When Ed and Nancy met in the early 1970s, they began working as a team, sharing a similarly bleak and enlightening vision of the 20th century. The Caddy Court was one of their collaborative works. If it lacks the sheer brutality of Five Car Stud, it’s still a challenging, raw, and consciously ugly spectacle.
“The Caddy Court is quite large, incredibly detailed, and both seductive and repugnant in its form and material choice,” said Anne Ellegood, curator of The Armory Show’s Platform selection, of which the work will be a part. “It asks tough questions about the state of American democracy and what kind of country we want to live in.”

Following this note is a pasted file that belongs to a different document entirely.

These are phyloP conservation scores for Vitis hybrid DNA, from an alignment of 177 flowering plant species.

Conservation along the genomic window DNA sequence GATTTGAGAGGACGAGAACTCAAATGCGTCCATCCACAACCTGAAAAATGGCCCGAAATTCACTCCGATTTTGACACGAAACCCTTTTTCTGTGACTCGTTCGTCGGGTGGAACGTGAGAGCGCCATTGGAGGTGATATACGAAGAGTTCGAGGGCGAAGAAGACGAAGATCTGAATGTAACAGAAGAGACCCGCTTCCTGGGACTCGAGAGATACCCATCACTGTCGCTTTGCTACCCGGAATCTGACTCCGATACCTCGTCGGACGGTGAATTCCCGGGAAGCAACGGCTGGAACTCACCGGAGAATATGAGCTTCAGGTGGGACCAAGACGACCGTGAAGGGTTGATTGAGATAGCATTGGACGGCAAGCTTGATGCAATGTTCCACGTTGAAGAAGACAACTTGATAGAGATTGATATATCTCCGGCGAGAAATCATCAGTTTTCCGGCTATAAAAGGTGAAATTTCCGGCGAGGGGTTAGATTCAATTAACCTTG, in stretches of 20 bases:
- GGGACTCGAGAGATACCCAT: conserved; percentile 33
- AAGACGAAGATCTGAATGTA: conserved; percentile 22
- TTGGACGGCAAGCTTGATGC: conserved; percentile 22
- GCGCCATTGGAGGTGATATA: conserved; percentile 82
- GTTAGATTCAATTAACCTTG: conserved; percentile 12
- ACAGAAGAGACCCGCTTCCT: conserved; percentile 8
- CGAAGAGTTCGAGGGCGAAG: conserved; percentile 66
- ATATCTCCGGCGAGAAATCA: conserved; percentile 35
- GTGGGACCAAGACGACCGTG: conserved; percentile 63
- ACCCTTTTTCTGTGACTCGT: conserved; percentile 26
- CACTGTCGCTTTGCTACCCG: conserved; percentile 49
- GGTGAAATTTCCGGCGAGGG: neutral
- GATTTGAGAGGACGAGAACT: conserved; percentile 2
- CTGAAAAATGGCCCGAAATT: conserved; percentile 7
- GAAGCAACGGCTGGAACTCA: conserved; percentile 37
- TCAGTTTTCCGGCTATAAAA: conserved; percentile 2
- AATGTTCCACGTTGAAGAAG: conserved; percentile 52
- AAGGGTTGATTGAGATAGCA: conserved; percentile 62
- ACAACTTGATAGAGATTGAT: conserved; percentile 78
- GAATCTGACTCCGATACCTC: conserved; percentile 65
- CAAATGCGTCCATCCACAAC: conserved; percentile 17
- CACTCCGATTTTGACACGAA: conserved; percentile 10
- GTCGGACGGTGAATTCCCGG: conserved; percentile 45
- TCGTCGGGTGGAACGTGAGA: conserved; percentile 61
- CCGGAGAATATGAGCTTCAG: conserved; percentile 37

To make the sculpture’s main structure, a 1966 Dodge van was welded into the middle of a 1978 Cadillac. Inside the resulting Frankenstein-style vehicle, there’s a haunting scene intended to evoke a bizarro version of the U.S. Supreme Court—the justices reimagined as animals, including a ram and a bear.
When the installation was created, Sandra Day O’Connor sat on the Supreme Court, the first woman in history to do so. The Kienholzes acknowledged her presence by adding a red high-heeled shoe beneath one of the taxidermied figures. (O’Connor, if you’re wondering, is represented as a coyote.)